FOR IMMEDIATE RELEASE Thursday, June 24, 2010
Statement attributable to:Lori Heim, MDPresidentAmerican Academy of Family Physicians "The House vote this afternoon to retroactively repeal the 21 percent Medicare physician pay cut and retroactively provide a 2.2 percent increase through Nov. 30 is the most recent move in what has become a painful political chess game. At stake is access to health care for 44 million elderly and disabled Americans and 1.4 million members of the military and their families."Although today's vote provides a reprieve from ruinous pay cuts that threaten the financial viability of primary care physicians' practices and -- therefore -- their patients' access to care, it is not a satisfactory way to provide long-term stability to Medicare. Piecemeal approaches merely continue the uncertainty about the reliability of Medicare. The stability of federal payment is crucial to the success not just of Medicare but health reform as well. The health reform legislation calls on physicians to invest in changing their practices with health information technology, with new practice models that take time and money to implement, with new accountability standards and performance measurement reporting. Physicians can't invest in change if they can't count on payment for their services. "Medicare payment to primary care physicians has stagnated at 2001 levels. And now the 21 percent pay cut has pushed their Medicare payment to levels they haven't seen since 1994. When Medicare and TRICARE beneficiaries constitute as much as one-third of their patient population, primary care physicians cannot sustain their practices paying 2010 overhead costs with 1994-level compensation."As the representative of 94,700 family physicians and medical students, the AAFP calls on Congress to permanently repeal the sustainable growth rate formula that requires double digit pay cuts well into the future, increases the ultimate cost of meaningful Medicare physician payment reform, and threatens access to care for elderly and disabled patients and our armed services families."The chess game must end. It's time for legislation that permanently re-establishes the reliability of Medicare for patients and the physicians who serve them." Editor’s Note: To arrange an interview with Dr. Heim, contact Leslie Champlin, 800-274-2237, Ext. 5224, or email@example.com.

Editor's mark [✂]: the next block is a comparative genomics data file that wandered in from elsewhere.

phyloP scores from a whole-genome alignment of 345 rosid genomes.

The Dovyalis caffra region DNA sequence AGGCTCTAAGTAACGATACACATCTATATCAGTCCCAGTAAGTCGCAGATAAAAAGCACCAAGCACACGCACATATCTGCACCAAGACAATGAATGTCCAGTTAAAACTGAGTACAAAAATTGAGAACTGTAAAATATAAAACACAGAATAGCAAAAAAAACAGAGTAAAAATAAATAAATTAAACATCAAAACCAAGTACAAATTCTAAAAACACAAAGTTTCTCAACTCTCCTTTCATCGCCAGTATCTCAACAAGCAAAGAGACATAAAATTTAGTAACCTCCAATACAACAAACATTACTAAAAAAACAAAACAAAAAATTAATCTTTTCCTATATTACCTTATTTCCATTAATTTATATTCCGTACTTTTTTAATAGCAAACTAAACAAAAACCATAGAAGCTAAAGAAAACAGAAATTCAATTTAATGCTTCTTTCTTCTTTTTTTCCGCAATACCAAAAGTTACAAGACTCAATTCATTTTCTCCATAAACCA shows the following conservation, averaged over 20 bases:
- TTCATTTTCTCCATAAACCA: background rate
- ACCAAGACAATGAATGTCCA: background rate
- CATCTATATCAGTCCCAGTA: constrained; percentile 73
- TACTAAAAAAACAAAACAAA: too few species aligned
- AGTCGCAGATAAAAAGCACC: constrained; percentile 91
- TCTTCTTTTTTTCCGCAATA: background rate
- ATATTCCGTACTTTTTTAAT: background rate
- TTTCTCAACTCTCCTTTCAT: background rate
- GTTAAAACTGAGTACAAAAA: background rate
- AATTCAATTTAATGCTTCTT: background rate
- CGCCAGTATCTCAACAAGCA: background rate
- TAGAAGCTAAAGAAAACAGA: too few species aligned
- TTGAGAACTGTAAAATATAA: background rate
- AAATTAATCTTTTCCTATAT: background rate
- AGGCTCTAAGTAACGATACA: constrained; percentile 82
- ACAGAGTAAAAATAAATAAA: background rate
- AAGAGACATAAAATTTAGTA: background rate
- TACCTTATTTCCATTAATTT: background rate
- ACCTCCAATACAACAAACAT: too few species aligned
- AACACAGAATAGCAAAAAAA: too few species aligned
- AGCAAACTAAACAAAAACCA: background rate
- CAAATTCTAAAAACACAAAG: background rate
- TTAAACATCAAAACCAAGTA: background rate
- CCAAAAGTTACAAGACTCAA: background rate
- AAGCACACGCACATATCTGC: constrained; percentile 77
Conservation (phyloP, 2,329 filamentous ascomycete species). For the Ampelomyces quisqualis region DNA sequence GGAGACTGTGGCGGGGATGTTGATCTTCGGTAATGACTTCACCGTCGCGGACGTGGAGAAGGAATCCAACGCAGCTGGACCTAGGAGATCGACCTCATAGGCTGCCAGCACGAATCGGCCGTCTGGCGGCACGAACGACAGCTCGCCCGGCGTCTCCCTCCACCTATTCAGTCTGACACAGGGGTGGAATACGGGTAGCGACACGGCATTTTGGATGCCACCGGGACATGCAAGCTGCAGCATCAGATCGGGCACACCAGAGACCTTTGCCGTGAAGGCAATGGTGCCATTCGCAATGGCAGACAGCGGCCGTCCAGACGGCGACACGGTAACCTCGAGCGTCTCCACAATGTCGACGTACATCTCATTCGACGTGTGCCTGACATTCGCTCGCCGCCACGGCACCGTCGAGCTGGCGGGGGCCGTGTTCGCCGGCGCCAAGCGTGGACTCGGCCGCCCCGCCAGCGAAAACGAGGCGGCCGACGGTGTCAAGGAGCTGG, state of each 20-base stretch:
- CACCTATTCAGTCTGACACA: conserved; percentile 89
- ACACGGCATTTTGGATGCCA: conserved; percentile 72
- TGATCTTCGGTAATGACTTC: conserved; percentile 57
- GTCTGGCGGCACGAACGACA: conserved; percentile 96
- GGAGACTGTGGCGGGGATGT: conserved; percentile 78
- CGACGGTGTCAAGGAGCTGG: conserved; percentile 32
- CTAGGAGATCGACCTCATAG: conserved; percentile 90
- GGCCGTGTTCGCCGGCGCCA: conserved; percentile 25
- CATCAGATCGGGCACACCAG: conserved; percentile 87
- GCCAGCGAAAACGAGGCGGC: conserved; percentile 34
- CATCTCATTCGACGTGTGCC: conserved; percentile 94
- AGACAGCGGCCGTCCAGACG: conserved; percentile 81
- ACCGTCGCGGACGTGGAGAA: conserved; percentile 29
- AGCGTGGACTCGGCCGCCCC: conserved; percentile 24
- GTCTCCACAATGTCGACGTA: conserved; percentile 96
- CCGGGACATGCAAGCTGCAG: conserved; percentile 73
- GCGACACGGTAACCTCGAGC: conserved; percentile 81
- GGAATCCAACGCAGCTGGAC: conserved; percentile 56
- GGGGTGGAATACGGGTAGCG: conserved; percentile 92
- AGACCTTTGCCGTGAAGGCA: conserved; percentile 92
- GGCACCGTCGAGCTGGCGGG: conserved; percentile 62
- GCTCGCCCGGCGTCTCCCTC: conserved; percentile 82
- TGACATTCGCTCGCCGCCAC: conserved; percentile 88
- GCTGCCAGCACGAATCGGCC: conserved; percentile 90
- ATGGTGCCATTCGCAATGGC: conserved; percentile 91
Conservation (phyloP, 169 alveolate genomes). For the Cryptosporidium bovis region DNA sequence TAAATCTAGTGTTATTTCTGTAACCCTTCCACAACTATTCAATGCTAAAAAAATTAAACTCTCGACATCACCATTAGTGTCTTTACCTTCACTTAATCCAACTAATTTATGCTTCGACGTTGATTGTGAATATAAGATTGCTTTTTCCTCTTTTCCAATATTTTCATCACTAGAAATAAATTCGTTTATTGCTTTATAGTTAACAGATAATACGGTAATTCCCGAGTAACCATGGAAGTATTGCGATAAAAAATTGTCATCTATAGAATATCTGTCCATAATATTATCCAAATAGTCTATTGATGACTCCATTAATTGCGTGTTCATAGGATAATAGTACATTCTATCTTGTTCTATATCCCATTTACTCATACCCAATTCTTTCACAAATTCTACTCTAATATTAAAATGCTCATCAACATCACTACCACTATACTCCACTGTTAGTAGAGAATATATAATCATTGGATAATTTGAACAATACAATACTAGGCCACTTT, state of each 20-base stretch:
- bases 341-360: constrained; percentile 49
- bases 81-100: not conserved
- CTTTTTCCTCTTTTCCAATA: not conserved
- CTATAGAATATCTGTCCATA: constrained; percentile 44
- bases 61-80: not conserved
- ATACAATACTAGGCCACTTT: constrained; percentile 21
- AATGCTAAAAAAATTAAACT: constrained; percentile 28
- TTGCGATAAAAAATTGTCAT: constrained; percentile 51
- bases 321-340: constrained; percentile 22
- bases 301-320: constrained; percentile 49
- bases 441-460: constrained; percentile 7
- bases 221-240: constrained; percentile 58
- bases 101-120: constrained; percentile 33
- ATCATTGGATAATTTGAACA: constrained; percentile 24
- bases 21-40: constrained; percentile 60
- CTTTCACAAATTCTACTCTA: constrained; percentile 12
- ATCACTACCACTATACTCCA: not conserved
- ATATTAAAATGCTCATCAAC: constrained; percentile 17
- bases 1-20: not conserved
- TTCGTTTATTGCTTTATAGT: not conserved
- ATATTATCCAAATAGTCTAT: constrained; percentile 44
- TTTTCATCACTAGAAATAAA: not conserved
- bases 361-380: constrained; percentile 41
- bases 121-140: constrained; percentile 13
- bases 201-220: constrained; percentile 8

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Founded in 1947, the AAFP represents 120,900 physicians and medical students nationwide. It is the only medical society devoted solely to primary care.
Approximately one in four of all office visits are made to family physicians. That is nearly 214 million office visits each year — nearly 74 million more than the next largest medical specialty. Today, family physicians provide more care for America’s underserved and rural populations than any other medical specialty. Family medicine’s cornerstone is an ongoing, personal patient-physician relationship focused on integrated care.
To learn more about the specialty of family medicine, the AAFP's positions on issues and clinical care, and for downloadable multi-media highlighting family medicine, visit www.aafp.org/media. For information about health care, health conditions and wellness, please visit the AAFP’s award-winning consumer website, www.FamilyDoctor.org(www.familydoctor.org).
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AAFP Statement: June 24, 2010